What does it mean for a team when a supervisor shows the courage to not only comply with the basic ethical demands of the job, but also to make decisions that take into account what is right and virtuous? A recent paper by CATÓLICA-LISBON's Maria Francisca Saldanha, Paulo Nuno Lopes and co-authors, published in the Journal of Business Ethics, suggests that supervisors’ moral courage to go beyond compliance can have an effect beyond the ethical domain, enhancing innovation in teams with quality collaborative work in place.
Through two studies, researchers from the University of East Anglia, CATÓLICA-LISBON and the University of Coimbra studied the effect of supervisors’ moral courage to go beyond compliance on the teams they led, and published their results under the title "Does Supervisor’s Moral Courage to Go Beyond Compliance Have a Role in the Relationships Between Teamwork Quality, Team Creativity, and Team Idea Implementation?". They found evidence that supervisors’ displays of this important ethical competence enhanced the relationships between the quality of a team’s collaborative work, team creativity, and team idea implementation.
They concluded that, due to its promotional and empowering orientation, supervisors’ courage to go beyond compliance has relevance for team innovation in two main ways. First, by showing that they strive to do what is right, supervisors who have high moral courage to go beyond compliance inspire team members to find novel solutions, improve service, create value, and serve others well. Second, supervisors who go beyond compliance show their team members that they would help them overcome difficulties in taking such an idea from conception to the implementation stage.
“An organization that uses moral courage to go beyond compliance as a relevant criterion for the selection, training and/or development of supervisors may end up not only with a more ethical, fair and just environment but also with a more innovative one.”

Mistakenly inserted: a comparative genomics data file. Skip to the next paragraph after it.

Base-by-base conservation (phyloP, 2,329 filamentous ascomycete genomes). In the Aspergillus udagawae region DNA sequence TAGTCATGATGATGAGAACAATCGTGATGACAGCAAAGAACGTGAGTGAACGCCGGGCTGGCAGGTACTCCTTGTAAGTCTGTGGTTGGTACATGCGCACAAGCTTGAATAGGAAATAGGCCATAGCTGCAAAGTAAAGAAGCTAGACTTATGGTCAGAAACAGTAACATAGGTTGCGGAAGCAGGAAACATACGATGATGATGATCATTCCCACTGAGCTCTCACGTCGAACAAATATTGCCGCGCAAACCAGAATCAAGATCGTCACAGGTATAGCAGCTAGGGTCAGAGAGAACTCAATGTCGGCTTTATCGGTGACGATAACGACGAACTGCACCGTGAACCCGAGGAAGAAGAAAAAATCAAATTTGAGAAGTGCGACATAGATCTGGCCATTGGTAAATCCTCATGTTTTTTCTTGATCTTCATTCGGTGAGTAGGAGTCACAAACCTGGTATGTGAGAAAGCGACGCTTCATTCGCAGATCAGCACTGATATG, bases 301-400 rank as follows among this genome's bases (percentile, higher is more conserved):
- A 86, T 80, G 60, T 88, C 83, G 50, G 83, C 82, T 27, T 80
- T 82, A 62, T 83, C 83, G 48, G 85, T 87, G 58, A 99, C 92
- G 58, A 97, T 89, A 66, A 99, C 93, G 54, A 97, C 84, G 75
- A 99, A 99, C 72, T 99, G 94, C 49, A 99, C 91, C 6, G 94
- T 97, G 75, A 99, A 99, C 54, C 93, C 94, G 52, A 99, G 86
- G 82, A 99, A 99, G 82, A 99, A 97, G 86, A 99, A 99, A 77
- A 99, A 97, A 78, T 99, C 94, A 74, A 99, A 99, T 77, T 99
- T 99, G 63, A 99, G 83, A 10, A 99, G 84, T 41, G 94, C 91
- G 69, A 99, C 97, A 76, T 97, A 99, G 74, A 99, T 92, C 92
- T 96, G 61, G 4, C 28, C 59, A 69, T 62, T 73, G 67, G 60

What are the practical implications?
The findings of this research have practical implications regarding the way that team creativity and team idea implementation may be fostered. The researchers recommend, for example, that supervisors might seek to develop and reveal greater moral courage to go beyond compliance. This competency can be trained through learning activities.
Asked about the importance of studying this subject, Maria Francisca Saldanha responded: “When supervisors display moral courage to go beyond compliance they may be providing important clues to others on how to address challenges at work, not only in the ethical domain but also in the team innovation domain.”
The researchers also suggest that organizations interested in fostering team innovation should focus on developing both supervisors’ courage to go beyond compliance and teamwork quality, since the quality of teams’ collaborative work has a prominent role in team innovation.
Overall, the researchers continue, “An organization that uses moral courage to go beyond compliance as a relevant criterion for the selection, training and/or development of supervisors may end up not only with a more ethical, fair and just environment but also with a more innovative one.”
These conclusions were drawn from two different studies across the USA and Portugal and in diverse occupations, and the findings were subject to robustness checks and tests of alternative explanations.